According to Wikipedia, the name comes from the Niger River which flows through the west of the country. The origin of the river’s name is uncertain. Alexandrian geographer Ptolemy wrote descriptions of the wadi Gir (in neighbouring modern Algeria) and the Ni-Gir (“Lower Gir”) to the south, possibly referring to the Niger River. The modern spelling Niger was first recorded by Berber scholar Leo Africanus in 1550, possibly derived from the Tuareg phrase gher-n-gheren meaning “river of rivers”. There is broad consensus among linguists that it does not derive from the Latin niger (“black”) as was first erroneously believed. The standard pronunciation in English is /niːˈʒɛər/, while in some Anglophone media /ˈnaɪdʒər/ is also used.
Also, according to etymonline, Niger was named for the river Niger, mentioned by that name 1520s (Leo Africanus), probably an alteration (by influence of Latin niger “black”) of a local Tuareg name, egereou n-igereouen, from egereou “big river, sea” + n-igereouen, plural of that word. Translated in Arabic as nahr al-anhur “river of rivers.”
No better name fully expresses the identity of Africa than the “river of rivers” which is the reality of Niger.
The concept of “river of rivers” clearly indicates a source of all other sources. And this is true of Africa, for she is Alkebulan, which means the mother and source of humanity on earth. But why is Africa and, by extension, Niger in such a deplorable and weak state, even with all her resources?
The answer to the question of the so-called poverty of Niger is the same answer to the so-called poverty of Africa. Niger, just like Africa, is not poor, deplorable or unable to govern herself; she is just made destitute by the same hands that have kept Africa as their farm.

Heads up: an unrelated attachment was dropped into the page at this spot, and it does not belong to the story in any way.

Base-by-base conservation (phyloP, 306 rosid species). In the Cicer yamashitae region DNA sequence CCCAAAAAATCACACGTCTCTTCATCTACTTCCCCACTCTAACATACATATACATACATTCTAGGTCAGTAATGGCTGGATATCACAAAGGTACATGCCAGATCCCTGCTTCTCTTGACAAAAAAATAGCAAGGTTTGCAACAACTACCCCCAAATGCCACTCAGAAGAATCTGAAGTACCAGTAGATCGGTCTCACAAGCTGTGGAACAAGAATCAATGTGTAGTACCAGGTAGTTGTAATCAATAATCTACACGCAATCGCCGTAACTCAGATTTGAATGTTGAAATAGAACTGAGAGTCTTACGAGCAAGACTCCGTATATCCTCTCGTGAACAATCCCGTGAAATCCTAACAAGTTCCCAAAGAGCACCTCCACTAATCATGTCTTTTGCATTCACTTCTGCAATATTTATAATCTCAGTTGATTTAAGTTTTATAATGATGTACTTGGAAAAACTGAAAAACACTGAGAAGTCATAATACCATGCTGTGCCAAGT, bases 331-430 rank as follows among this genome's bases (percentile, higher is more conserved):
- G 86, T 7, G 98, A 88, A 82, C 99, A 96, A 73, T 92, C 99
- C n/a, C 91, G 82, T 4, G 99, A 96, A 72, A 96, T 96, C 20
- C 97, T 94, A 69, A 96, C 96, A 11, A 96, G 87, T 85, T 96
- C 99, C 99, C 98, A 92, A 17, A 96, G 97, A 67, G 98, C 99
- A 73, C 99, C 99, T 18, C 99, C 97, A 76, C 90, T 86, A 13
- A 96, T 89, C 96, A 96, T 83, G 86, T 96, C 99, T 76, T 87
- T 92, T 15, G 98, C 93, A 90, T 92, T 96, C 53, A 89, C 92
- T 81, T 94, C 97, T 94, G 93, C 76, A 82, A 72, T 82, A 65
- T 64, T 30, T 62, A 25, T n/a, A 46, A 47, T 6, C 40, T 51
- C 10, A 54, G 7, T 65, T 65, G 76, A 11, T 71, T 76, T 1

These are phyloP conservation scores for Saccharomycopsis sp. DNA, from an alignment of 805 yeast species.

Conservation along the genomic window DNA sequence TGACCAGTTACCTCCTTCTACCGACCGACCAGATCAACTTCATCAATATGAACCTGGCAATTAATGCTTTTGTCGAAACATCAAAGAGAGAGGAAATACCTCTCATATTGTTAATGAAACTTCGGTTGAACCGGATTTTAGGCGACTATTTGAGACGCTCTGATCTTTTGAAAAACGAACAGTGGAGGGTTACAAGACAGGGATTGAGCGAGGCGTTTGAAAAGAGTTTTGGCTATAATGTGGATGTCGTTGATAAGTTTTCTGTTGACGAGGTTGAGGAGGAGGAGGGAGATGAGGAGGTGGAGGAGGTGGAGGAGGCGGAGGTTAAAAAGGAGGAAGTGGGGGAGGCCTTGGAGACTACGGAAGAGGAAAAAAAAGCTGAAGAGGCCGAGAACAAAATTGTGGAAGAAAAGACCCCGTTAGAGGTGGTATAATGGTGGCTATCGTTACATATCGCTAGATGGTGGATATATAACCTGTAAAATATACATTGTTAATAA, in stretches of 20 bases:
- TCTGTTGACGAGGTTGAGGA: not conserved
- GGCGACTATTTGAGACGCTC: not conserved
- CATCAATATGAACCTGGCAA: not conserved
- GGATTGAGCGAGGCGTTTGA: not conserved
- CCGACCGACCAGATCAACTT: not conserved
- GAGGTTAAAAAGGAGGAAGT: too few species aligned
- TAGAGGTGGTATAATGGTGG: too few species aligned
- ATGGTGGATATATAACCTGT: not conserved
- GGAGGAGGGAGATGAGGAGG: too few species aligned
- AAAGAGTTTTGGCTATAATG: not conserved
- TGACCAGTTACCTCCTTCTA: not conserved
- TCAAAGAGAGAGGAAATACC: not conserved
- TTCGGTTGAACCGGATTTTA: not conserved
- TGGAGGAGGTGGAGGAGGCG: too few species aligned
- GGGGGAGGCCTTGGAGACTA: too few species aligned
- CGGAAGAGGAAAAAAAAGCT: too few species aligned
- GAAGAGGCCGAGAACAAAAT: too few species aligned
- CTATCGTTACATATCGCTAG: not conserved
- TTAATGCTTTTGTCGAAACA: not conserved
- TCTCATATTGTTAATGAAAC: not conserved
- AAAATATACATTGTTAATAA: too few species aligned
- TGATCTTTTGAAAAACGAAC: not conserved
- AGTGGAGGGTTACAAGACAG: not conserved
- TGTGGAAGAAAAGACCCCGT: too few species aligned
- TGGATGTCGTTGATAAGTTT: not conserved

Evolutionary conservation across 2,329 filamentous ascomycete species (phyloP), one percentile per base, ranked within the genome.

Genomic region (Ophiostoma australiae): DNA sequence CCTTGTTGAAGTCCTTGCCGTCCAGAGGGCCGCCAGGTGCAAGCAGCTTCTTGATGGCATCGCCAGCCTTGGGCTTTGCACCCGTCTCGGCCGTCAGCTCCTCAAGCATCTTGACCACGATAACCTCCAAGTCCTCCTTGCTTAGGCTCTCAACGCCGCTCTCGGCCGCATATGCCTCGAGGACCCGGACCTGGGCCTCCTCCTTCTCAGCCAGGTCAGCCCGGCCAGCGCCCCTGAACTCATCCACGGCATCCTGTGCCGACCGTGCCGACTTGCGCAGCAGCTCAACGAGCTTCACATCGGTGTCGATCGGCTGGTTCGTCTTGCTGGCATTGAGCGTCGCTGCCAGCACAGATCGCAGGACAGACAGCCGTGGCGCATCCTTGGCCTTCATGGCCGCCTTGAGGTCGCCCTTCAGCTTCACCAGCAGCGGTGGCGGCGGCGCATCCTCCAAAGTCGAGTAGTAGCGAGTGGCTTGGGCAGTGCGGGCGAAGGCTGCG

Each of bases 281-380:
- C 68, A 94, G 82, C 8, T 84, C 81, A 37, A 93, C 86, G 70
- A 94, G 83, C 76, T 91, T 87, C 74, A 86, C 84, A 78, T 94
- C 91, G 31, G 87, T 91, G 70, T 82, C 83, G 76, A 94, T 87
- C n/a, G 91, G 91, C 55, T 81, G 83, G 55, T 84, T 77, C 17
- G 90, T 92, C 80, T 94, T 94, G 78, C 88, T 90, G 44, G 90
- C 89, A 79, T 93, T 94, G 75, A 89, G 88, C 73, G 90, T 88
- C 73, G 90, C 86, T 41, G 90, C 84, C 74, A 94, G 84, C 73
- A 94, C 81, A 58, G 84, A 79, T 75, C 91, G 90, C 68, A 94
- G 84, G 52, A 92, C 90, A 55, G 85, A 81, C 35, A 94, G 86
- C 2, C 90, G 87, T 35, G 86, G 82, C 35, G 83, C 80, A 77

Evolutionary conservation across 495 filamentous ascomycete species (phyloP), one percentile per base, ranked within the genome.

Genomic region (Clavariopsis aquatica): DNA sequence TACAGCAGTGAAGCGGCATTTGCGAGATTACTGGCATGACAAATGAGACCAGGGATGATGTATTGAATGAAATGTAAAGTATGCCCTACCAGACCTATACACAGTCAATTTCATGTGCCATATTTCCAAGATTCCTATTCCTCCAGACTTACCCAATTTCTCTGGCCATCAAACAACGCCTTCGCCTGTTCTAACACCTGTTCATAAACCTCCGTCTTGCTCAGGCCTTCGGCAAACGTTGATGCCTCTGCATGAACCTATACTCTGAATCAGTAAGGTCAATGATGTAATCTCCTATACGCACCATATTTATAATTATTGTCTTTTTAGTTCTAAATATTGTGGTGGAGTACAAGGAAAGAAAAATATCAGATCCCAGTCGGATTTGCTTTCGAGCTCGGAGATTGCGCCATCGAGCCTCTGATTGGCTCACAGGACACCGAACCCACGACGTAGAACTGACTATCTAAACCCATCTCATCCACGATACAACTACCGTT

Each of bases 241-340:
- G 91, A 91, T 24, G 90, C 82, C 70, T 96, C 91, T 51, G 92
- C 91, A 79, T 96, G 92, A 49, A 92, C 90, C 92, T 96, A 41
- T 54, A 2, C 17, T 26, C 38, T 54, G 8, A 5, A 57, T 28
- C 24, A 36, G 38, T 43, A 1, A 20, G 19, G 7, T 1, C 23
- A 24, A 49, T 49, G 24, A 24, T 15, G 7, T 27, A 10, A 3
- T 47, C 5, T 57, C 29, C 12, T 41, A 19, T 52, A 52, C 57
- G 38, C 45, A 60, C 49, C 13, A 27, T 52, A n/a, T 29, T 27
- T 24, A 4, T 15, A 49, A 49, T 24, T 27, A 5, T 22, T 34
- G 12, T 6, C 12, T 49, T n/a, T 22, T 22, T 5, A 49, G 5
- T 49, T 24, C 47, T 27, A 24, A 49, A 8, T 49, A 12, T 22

And not to sound like one is trying to blame others or to put the responsibility for the poverty in Niger on foreigners and foreign agendas only, but just like Africa, Niger is deliberately kept poor by those who profit from her poverty or, let me say, her wealth. So, when you hear of the decisive move of the Nigerien military junta to remove France from Niger by all means, it was the sound of liberty that was playing.
Let the river of rivers now flow
I pray for you, great people of Niger. You have taken massive steps towards ridding your land of the hands that cause desolation and death while sounding the trumpet of liberty for all other nations of Africa. May you be strengthened massively to complete what you have started and to create a better Niger Republic that is worthy of emulation by all Africans.
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Samuel Phillips is a writer, graphic designer, photographer, songwriter, singer and a lover of God. As an Afrikan content creator, he is passionate about creating a better image and positive narrative about Afrika and Afrikans. He is a true Afrikan who believes that the true potential of Afrika and Afrikans can manifest through God and accurate collaborations between Afrikans. Afrika is the land of kings, emperors, original wisdom, ancient civilizations, great men and women and not some road-side-aid-begging poor third world continent that the world finds joy in undermining.